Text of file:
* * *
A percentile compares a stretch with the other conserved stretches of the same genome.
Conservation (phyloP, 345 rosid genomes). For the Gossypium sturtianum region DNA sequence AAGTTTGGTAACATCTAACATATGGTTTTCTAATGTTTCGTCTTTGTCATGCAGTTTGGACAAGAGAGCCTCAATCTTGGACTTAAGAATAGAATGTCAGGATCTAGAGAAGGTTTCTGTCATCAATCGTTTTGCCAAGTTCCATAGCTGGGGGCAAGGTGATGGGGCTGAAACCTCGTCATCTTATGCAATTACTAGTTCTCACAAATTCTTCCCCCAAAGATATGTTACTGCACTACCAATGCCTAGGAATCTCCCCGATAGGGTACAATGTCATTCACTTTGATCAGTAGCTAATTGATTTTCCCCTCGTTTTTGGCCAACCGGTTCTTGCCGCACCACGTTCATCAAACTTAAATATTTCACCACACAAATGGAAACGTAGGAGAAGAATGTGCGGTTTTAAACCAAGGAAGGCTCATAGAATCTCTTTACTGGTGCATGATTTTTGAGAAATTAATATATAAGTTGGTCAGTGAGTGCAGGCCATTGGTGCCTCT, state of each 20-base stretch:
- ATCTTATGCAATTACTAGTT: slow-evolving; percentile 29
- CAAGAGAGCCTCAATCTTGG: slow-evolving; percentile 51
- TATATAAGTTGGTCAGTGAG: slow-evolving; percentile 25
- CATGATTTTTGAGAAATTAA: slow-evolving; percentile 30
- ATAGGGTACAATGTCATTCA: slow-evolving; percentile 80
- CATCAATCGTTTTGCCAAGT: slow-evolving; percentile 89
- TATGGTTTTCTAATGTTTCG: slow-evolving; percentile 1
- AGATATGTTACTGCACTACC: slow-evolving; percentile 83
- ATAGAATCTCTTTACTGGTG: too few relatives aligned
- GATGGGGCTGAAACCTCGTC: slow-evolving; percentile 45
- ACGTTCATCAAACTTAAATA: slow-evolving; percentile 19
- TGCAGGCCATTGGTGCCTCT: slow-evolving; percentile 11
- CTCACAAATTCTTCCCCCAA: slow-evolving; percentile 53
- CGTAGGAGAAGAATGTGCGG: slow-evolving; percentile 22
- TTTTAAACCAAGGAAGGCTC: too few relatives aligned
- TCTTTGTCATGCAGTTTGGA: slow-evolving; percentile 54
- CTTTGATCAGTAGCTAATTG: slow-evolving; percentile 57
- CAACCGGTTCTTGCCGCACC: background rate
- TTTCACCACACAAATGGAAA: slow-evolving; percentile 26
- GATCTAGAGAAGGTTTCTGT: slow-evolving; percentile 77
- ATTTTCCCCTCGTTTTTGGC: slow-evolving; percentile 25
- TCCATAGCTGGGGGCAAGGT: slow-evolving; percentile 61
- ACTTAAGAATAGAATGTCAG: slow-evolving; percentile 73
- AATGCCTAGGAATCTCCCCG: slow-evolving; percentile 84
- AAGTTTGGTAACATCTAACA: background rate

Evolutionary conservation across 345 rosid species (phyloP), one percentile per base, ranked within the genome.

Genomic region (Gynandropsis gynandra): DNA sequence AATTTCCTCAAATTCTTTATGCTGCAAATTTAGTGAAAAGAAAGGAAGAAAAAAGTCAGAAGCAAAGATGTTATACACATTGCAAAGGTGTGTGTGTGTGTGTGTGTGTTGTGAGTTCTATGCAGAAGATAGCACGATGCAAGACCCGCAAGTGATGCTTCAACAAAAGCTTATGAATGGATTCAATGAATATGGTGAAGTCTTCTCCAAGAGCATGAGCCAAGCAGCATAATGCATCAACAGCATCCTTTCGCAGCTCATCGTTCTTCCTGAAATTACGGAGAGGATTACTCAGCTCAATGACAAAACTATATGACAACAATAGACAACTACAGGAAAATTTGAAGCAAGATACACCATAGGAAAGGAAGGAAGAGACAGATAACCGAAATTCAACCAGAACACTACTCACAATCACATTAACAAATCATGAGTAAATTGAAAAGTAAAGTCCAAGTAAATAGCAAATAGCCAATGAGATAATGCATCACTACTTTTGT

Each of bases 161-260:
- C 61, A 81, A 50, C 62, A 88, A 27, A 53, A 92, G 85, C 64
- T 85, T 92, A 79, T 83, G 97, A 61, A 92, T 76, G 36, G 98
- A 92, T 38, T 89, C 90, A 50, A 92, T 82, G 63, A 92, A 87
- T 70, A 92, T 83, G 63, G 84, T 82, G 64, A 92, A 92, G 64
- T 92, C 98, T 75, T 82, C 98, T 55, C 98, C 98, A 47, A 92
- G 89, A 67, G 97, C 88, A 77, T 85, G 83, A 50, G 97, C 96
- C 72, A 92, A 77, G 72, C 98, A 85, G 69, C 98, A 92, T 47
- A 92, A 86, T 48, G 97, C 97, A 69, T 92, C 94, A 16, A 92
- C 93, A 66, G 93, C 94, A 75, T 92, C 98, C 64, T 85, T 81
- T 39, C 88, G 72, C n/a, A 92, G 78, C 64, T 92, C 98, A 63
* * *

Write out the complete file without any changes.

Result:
A percentile compares a stretch with the other conserved stretches of the same genome.
Conservation (phyloP, 345 rosid genomes). For the Gossypium sturtianum region DNA sequence AAGTTTGGTAACATCTAACATATGGTTTTCTAATGTTTCGTCTTTGTCATGCAGTTTGGACAAGAGAGCCTCAATCTTGGACTTAAGAATAGAATGTCAGGATCTAGAGAAGGTTTCTGTCATCAATCGTTTTGCCAAGTTCCATAGCTGGGGGCAAGGTGATGGGGCTGAAACCTCGTCATCTTATGCAATTACTAGTTCTCACAAATTCTTCCCCCAAAGATATGTTACTGCACTACCAATGCCTAGGAATCTCCCCGATAGGGTACAATGTCATTCACTTTGATCAGTAGCTAATTGATTTTCCCCTCGTTTTTGGCCAACCGGTTCTTGCCGCACCACGTTCATCAAACTTAAATATTTCACCACACAAATGGAAACGTAGGAGAAGAATGTGCGGTTTTAAACCAAGGAAGGCTCATAGAATCTCTTTACTGGTGCATGATTTTTGAGAAATTAATATATAAGTTGGTCAGTGAGTGCAGGCCATTGGTGCCTCT, state of each 20-base stretch:
- ATCTTATGCAATTACTAGTT: slow-evolving; percentile 29
- CAAGAGAGCCTCAATCTTGG: slow-evolving; percentile 51
- TATATAAGTTGGTCAGTGAG: slow-evolving; percentile 25
- CATGATTTTTGAGAAATTAA: slow-evolving; percentile 30
- ATAGGGTACAATGTCATTCA: slow-evolving; percentile 80
- CATCAATCGTTTTGCCAAGT: slow-evolving; percentile 89
- TATGGTTTTCTAATGTTTCG: slow-evolving; percentile 1
- AGATATGTTACTGCACTACC: slow-evolving; percentile 83
- ATAGAATCTCTTTACTGGTG: too few relatives aligned
- GATGGGGCTGAAACCTCGTC: slow-evolving; percentile 45
- ACGTTCATCAAACTTAAATA: slow-evolving; percentile 19
- TGCAGGCCATTGGTGCCTCT: slow-evolving; percentile 11
- CTCACAAATTCTTCCCCCAA: slow-evolving; percentile 53
- CGTAGGAGAAGAATGTGCGG: slow-evolving; percentile 22
- TTTTAAACCAAGGAAGGCTC: too few relatives aligned
- TCTTTGTCATGCAGTTTGGA: slow-evolving; percentile 54
- CTTTGATCAGTAGCTAATTG: slow-evolving; percentile 57
- CAACCGGTTCTTGCCGCACC: background rate
- TTTCACCACACAAATGGAAA: slow-evolving; percentile 26
- GATCTAGAGAAGGTTTCTGT: slow-evolving; percentile 77
- ATTTTCCCCTCGTTTTTGGC: slow-evolving; percentile 25
- TCCATAGCTGGGGGCAAGGT: slow-evolving; percentile 61
- ACTTAAGAATAGAATGTCAG: slow-evolving; percentile 73
- AATGCCTAGGAATCTCCCCG: slow-evolving; percentile 84
- AAGTTTGGTAACATCTAACA: background rate

Evolutionary conservation across 345 rosid species (phyloP), one percentile per base, ranked within the genome.

Genomic region (Gynandropsis gynandra): DNA sequence AATTTCCTCAAATTCTTTATGCTGCAAATTTAGTGAAAAGAAAGGAAGAAAAAAGTCAGAAGCAAAGATGTTATACACATTGCAAAGGTGTGTGTGTGTGTGTGTGTGTTGTGAGTTCTATGCAGAAGATAGCACGATGCAAGACCCGCAAGTGATGCTTCAACAAAAGCTTATGAATGGATTCAATGAATATGGTGAAGTCTTCTCCAAGAGCATGAGCCAAGCAGCATAATGCATCAACAGCATCCTTTCGCAGCTCATCGTTCTTCCTGAAATTACGGAGAGGATTACTCAGCTCAATGACAAAACTATATGACAACAATAGACAACTACAGGAAAATTTGAAGCAAGATACACCATAGGAAAGGAAGGAAGAGACAGATAACCGAAATTCAACCAGAACACTACTCACAATCACATTAACAAATCATGAGTAAATTGAAAAGTAAAGTCCAAGTAAATAGCAAATAGCCAATGAGATAATGCATCACTACTTTTGT

Each of bases 161-260:
- C 61, A 81, A 50, C 62, A 88, A 27, A 53, A 92, G 85, C 64
- T 85, T 92, A 79, T 83, G 97, A 61, A 92, T 76, G 36, G 98
- A 92, T 38, T 89, C 90, A 50, A 92, T 82, G 63, A 92, A 87
- T 70, A 92, T 83, G 63, G 84, T 82, G 64, A 92, A 92, G 64
- T 92, C 98, T 75, T 82, C 98, T 55, C 98, C 98, A 47, A 92
- G 89, A 67, G 97, C 88, A 77, T 85, G 83, A 50, G 97, C 96
- C 72, A 92, A 77, G 72, C 98, A 85, G 69, C 98, A 92, T 47
- A 92, A 86, T 48, G 97, C 97, A 69, T 92, C 94, A 16, A 92
- C 93, A 66, G 93, C 94, A 75, T 92, C 98, C 64, T 85, T 81
- T 39, C 88, G 72, C n/a, A 92, G 78, C 64, T 92, C 98, A 63